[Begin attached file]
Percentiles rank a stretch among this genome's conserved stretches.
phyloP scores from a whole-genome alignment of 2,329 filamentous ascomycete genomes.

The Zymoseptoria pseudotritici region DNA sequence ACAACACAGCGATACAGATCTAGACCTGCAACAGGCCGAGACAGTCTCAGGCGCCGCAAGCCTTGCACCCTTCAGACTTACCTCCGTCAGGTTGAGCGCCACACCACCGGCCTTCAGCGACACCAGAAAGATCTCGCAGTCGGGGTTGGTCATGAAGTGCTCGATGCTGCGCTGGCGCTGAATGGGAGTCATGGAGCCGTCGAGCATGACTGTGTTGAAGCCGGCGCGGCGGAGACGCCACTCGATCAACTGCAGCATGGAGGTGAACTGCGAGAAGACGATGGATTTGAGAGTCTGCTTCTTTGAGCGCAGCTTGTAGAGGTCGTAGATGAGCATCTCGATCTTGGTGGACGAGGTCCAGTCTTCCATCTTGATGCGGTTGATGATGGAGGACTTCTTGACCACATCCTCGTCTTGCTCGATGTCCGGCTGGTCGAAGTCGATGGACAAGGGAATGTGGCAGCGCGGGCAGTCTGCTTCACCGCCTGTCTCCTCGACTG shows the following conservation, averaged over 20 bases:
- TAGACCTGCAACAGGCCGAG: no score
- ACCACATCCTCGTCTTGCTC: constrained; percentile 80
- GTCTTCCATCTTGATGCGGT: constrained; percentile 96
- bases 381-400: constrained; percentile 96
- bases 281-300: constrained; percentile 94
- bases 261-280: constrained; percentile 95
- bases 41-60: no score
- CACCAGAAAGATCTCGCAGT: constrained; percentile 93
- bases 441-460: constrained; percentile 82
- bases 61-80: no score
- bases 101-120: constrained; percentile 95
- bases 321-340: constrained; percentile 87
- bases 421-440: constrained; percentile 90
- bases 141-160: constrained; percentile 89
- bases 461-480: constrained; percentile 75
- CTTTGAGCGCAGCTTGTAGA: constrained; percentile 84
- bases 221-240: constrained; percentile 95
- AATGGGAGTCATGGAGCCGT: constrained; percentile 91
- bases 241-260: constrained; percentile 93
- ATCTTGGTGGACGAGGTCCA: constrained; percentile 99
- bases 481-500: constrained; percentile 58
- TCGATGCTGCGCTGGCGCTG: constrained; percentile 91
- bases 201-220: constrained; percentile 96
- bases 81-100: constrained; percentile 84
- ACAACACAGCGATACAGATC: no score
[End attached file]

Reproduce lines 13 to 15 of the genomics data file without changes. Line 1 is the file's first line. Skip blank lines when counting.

- bases 61-80: no score
- bases 101-120: constrained; percentile 95
- bases 321-340: constrained; percentile 87